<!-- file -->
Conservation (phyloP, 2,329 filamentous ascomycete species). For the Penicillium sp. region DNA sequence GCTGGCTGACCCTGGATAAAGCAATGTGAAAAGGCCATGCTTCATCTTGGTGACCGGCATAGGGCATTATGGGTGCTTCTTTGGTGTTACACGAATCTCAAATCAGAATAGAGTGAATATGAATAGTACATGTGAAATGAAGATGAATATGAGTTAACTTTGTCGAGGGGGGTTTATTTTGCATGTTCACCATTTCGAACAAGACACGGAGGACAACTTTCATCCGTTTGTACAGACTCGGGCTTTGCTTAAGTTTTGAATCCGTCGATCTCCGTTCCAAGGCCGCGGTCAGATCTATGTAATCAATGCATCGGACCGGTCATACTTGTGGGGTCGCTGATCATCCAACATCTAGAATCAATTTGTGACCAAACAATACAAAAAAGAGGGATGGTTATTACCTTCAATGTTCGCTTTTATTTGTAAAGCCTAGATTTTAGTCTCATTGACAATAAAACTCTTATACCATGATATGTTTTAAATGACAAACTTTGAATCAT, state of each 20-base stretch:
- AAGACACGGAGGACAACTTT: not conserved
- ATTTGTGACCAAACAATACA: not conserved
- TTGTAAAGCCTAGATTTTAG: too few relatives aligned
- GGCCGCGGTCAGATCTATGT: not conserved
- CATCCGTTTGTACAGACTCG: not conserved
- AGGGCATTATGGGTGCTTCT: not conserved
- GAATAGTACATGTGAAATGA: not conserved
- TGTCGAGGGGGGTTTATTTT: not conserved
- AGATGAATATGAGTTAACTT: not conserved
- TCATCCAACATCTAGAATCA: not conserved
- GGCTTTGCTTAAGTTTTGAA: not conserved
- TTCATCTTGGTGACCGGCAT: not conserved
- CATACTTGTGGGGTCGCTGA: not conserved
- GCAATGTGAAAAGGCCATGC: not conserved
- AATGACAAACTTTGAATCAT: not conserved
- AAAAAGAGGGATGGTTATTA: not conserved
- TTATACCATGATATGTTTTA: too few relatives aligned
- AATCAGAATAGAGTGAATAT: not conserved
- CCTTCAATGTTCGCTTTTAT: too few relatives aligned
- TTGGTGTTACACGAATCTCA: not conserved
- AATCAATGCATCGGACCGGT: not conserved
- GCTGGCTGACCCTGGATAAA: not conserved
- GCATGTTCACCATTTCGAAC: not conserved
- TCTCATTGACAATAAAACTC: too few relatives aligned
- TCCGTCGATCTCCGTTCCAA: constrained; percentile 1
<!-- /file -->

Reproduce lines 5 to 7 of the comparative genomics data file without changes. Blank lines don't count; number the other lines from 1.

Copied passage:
- GGCCGCGGTCAGATCTATGT: not conserved
- CATCCGTTTGTACAGACTCG: not conserved
- AGGGCATTATGGGTGCTTCT: not conserved